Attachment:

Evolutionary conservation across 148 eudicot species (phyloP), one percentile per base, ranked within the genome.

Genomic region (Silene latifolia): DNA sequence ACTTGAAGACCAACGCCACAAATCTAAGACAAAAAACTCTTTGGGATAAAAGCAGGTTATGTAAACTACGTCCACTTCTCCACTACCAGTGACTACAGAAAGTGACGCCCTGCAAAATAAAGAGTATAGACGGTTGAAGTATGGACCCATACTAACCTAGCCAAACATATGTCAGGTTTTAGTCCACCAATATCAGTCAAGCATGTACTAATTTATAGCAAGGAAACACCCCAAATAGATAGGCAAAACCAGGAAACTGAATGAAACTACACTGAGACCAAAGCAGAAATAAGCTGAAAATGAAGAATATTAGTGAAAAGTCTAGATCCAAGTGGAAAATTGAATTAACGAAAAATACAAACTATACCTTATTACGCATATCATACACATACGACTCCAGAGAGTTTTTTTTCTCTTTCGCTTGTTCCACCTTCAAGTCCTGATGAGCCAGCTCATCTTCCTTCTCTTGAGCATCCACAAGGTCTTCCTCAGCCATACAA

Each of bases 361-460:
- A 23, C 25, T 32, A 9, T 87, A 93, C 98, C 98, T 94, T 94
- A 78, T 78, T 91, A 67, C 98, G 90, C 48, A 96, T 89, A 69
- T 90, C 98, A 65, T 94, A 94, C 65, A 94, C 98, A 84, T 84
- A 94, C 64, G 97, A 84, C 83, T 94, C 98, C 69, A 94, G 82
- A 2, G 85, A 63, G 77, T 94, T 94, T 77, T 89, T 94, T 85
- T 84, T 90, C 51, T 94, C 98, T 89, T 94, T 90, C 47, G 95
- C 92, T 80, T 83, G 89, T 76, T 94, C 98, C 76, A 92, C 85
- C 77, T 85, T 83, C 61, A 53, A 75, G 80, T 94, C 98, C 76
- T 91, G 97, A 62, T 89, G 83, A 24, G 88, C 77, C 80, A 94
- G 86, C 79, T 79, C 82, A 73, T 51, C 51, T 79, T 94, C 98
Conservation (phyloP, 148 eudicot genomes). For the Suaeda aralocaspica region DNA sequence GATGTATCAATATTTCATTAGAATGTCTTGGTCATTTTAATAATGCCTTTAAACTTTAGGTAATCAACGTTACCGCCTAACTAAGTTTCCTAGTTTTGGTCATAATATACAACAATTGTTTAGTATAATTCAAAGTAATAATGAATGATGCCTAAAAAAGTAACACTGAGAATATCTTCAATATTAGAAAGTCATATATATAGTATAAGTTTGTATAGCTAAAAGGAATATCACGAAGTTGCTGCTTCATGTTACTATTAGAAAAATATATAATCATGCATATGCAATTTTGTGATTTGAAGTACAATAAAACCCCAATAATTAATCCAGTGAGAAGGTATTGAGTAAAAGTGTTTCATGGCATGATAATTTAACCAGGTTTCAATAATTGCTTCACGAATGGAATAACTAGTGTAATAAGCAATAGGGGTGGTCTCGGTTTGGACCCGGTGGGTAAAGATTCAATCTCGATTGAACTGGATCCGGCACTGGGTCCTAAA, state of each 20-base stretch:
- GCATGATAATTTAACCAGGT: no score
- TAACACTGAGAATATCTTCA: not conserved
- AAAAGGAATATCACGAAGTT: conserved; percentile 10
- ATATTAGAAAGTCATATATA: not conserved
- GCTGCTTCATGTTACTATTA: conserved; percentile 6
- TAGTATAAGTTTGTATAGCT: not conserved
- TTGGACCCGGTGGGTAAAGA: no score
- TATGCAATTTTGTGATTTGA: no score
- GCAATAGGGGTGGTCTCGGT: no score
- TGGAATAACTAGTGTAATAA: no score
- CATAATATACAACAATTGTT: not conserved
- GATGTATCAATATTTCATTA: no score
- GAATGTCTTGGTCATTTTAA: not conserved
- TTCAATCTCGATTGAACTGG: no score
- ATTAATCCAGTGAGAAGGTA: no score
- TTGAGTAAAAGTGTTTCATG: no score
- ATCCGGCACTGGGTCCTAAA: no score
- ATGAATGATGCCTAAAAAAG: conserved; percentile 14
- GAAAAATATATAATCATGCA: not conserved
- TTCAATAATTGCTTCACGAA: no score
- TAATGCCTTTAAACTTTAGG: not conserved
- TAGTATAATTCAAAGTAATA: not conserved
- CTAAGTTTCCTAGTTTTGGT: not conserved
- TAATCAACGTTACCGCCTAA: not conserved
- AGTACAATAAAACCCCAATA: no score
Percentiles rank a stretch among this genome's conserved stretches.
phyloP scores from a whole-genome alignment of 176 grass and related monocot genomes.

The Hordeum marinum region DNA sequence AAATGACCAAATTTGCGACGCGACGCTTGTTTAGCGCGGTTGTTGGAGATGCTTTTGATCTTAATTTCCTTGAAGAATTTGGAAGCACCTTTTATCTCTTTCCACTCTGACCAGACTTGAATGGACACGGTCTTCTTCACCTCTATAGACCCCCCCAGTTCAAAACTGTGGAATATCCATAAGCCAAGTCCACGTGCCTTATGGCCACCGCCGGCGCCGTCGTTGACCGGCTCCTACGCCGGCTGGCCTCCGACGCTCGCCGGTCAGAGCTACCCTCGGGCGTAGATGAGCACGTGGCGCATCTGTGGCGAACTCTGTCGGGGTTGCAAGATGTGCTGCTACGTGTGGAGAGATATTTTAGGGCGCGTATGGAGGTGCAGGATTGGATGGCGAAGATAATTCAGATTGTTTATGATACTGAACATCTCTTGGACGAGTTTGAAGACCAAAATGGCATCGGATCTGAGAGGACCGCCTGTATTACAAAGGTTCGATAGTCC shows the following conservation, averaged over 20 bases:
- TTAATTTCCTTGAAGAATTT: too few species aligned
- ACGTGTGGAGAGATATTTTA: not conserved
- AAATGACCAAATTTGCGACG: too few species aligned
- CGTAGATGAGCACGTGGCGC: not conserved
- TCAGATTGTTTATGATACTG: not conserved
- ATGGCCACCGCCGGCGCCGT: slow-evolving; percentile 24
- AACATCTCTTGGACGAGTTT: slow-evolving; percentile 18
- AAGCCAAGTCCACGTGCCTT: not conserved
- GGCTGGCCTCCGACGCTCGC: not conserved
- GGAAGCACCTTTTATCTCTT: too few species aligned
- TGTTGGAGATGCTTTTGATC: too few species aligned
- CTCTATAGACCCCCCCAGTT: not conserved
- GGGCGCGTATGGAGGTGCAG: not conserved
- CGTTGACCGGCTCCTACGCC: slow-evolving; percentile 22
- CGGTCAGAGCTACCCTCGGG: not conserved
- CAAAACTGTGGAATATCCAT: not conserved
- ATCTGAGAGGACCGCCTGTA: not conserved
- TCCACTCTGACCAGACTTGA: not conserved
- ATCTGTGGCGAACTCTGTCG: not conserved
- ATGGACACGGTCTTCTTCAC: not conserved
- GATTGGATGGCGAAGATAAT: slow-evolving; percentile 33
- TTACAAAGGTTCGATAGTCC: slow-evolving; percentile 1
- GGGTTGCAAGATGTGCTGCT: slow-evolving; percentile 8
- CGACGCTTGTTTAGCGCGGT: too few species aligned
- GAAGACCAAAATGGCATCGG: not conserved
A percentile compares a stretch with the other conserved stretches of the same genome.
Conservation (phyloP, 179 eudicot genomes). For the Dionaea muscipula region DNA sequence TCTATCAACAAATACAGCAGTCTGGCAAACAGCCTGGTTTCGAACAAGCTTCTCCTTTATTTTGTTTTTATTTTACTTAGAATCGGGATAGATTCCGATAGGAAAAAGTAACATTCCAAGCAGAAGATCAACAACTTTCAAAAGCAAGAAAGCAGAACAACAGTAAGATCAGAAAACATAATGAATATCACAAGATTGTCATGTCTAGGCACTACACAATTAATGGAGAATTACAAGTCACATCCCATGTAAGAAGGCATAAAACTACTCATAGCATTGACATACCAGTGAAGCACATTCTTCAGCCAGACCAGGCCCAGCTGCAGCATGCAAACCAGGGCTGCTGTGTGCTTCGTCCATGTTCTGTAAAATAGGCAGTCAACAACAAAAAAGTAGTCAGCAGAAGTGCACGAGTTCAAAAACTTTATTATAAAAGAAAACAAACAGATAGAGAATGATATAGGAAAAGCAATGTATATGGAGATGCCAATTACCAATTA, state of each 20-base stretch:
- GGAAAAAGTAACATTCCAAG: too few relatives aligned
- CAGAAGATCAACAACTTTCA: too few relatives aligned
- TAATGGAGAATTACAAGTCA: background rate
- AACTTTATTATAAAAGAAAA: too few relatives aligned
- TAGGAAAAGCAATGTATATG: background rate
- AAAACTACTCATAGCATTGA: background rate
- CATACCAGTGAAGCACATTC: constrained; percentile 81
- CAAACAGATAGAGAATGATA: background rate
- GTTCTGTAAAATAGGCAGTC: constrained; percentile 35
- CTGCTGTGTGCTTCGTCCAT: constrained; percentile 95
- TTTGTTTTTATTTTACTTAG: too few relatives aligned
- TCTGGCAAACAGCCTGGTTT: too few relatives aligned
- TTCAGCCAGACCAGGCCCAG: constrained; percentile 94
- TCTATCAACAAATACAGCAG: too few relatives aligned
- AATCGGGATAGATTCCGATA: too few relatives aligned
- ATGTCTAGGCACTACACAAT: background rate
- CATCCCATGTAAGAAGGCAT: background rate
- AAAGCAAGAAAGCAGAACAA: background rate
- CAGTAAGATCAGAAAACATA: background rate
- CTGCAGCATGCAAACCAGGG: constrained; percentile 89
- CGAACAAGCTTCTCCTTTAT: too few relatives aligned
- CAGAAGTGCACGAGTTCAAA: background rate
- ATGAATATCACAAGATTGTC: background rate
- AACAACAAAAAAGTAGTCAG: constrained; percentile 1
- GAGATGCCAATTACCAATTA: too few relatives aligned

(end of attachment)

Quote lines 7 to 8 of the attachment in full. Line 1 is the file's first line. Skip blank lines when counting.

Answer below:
- A 94, C 64, G 97, A 84, C 83, T 94, C 98, C 69, A 94, G 82
- A 2, G 85, A 63, G 77, T 94, T 94, T 77, T 89, T 94, T 85